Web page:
The freshwater nourishing Florida Bay filters through the Everglades. Most of the water originally collects in Lake Okeechobee. That's where the problems for Florida Bay originate as well. Lake Okeechobee is many things — legendary largemouth bass fishery, home to iconic Florida ecosystems, lifeblood of the Everglades and Florida Bay, and also a water source for agriculture, specifically sugar cane. 1987 and 2015 were drought years for Florida, and so as irrigation needs rose, Okeechobee water was siphoned off. The results were disastrous. Without that balance of fresh water flowing into the bay, salinity levels skyrocketed, killing swaths of seagrass — an estimated 80 square miles of the bay suffered patches of seagrass loss due to the 2015 drought leaving behind murky, algae-filled water and a devastated ecosystem.

A magnificent frigatebird
A magnificent frigatebird (photo: Johnny Carrol Sain).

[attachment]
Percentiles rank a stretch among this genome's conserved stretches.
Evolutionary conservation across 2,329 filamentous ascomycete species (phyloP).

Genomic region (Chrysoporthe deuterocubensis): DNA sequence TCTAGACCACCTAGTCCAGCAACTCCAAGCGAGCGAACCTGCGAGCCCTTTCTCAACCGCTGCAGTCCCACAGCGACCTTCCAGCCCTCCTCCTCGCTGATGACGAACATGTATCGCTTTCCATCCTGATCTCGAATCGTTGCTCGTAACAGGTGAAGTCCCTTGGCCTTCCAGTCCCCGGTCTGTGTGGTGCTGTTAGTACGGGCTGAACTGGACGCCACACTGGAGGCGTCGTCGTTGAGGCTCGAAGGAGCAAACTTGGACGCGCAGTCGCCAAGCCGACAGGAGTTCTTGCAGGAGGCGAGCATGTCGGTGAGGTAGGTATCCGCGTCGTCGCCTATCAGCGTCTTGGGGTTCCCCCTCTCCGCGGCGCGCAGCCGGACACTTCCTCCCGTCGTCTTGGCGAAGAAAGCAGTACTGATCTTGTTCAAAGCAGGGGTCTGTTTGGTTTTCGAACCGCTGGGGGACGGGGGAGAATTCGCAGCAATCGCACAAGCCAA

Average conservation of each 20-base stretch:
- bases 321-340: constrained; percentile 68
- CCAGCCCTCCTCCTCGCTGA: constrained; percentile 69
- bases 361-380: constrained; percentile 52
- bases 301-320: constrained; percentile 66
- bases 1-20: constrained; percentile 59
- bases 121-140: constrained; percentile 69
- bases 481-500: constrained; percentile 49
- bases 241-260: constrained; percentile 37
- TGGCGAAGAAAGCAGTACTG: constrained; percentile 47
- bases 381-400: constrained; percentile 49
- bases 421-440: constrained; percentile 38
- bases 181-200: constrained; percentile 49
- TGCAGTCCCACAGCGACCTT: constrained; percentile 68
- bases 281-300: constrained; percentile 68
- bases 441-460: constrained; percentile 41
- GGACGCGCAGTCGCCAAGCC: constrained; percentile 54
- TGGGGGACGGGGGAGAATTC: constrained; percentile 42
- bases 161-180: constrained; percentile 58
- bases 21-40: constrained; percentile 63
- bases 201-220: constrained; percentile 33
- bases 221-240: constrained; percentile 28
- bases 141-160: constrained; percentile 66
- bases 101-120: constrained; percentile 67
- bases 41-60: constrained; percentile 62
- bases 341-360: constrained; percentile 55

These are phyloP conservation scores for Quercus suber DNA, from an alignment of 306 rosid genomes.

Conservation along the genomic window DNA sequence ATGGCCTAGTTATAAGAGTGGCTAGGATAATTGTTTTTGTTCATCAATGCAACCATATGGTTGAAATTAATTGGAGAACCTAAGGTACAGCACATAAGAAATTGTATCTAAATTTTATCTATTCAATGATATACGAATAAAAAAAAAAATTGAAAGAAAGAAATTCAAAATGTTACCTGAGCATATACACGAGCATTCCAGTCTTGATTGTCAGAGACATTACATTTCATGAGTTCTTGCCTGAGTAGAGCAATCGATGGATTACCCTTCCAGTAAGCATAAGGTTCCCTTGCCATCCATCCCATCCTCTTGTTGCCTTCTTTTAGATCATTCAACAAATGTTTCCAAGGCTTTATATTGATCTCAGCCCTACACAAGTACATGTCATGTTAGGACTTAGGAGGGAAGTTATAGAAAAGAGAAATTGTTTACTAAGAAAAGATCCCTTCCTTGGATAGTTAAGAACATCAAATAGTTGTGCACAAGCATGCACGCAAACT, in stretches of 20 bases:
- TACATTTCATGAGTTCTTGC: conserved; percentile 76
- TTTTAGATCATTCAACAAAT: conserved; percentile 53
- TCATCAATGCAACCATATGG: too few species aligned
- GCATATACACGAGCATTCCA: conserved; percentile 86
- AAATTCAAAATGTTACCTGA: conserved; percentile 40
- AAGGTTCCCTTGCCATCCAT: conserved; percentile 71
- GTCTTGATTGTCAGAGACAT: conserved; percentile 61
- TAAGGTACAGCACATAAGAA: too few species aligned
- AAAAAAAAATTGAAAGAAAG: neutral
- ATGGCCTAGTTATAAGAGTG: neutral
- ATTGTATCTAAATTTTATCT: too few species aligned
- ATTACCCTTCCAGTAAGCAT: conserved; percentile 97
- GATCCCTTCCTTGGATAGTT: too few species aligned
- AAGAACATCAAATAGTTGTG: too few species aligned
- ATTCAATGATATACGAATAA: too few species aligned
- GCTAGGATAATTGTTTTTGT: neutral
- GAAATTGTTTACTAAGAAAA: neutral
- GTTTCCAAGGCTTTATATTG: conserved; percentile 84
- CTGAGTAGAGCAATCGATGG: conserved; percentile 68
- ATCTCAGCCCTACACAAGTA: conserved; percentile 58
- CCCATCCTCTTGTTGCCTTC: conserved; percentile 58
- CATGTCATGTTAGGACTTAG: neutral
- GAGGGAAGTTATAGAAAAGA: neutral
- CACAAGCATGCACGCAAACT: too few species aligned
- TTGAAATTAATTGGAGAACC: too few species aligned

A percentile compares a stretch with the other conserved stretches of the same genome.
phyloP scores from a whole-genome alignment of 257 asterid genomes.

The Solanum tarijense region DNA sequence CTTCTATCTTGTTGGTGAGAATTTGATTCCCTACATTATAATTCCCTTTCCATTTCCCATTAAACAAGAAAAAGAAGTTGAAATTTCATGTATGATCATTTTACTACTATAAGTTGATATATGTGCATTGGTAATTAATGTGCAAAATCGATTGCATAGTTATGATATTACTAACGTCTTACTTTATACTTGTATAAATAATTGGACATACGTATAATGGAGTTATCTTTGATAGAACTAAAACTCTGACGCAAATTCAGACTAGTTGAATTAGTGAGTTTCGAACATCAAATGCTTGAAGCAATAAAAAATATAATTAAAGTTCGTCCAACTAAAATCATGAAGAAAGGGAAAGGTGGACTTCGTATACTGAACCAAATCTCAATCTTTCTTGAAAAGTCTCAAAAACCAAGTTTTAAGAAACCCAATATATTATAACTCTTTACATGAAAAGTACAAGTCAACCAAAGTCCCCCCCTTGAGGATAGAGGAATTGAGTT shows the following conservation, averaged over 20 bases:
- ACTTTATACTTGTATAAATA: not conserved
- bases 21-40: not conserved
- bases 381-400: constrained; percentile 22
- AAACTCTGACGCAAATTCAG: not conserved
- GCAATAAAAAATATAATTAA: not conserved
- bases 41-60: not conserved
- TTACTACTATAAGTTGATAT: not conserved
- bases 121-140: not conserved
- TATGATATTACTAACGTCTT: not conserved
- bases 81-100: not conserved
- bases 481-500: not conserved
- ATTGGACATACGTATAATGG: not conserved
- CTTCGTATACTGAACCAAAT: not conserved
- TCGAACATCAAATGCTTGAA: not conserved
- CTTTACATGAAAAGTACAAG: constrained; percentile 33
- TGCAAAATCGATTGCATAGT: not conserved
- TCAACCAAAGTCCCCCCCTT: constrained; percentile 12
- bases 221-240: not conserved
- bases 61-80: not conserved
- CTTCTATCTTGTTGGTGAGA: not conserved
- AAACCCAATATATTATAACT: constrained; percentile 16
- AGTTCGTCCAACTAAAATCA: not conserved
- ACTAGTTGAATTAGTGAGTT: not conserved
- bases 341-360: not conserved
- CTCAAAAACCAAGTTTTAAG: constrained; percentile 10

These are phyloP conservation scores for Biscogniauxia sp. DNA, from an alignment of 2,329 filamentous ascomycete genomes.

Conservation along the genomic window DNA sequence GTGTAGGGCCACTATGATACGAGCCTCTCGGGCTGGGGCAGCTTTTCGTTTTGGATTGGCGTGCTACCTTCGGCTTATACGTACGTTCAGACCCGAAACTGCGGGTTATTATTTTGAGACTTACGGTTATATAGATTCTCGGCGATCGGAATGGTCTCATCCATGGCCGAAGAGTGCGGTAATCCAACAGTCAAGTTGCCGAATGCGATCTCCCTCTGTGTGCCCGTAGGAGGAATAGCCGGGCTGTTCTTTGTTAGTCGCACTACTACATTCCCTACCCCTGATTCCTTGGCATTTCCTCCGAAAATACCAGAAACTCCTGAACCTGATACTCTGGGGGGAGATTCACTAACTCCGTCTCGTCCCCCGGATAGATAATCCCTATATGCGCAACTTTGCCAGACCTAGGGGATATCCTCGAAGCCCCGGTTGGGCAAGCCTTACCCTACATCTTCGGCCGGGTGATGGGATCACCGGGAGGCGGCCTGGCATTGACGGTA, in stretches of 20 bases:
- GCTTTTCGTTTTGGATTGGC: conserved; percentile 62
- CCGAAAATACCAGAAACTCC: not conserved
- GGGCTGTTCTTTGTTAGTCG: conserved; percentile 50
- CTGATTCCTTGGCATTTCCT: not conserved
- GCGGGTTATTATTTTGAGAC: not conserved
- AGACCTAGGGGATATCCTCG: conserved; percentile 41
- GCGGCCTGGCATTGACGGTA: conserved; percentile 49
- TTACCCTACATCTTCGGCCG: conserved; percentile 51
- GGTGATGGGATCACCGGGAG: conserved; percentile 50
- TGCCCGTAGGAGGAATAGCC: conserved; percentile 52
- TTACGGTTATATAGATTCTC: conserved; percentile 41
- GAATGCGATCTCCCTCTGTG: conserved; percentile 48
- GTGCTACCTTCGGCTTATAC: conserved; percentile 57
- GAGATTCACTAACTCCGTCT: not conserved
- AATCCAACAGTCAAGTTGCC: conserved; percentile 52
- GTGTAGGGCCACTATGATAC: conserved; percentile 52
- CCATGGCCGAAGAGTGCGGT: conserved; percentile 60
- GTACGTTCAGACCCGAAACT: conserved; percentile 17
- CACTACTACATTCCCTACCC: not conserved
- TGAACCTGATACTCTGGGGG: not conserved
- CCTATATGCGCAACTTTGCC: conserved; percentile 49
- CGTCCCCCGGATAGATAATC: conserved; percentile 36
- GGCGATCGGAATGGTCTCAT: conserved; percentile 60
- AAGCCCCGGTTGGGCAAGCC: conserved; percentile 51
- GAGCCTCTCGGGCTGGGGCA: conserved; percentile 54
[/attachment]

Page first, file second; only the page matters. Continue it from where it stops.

Captain Eddie Yarbrough says the change was dramatic in well-known areas. "Look how Snake Bight changed," says Yarbrough. "That water looked like glass. You knew on an outgoing tide you could anchor out and catch trout, redfish, snook — little bit of everything in that area. Now that water just looks like chocolate milk with big patches of dead grass in it, and you don't even see any boats stop there anymore. You go to Snake Bight on a Saturday morning (in the 90s) you had trouble getting up on the flat there were so many boats. Now you hardly see more than three or four boats."

Without grass anchoring sediment on the bottom of the bay, Florida's frequent humid winds stir up the muck in the shallow waters. And then come the algae blooms, choking out light and oxygen, sucking up every available nutrient, and suffocating the ecosystem. "When you lose the grass, the sediments themselves become a source of nutrients," says Davis. A healthy Florida Bay has impeccable water quality with phosphorus at barely detectable levels due to combined filtration efforts unique to south Florida. This is why the threats to Florida Bay are starkly different than the devastation witnessed now in the St. Lucie estuary. In Florida Bay, it's the ocean itself that is a source of phosphorous to the bay and to the coastal Everglades. "We call it an upside down estuary," says Davis. "It speaks to the filtration effects from the everglades, seagrass, mangroves, and calcium carbonate muds peculiar to Florida Bay. You would have to pollute the Everglades for decades, if not longer, for it to get down to Florida Bay."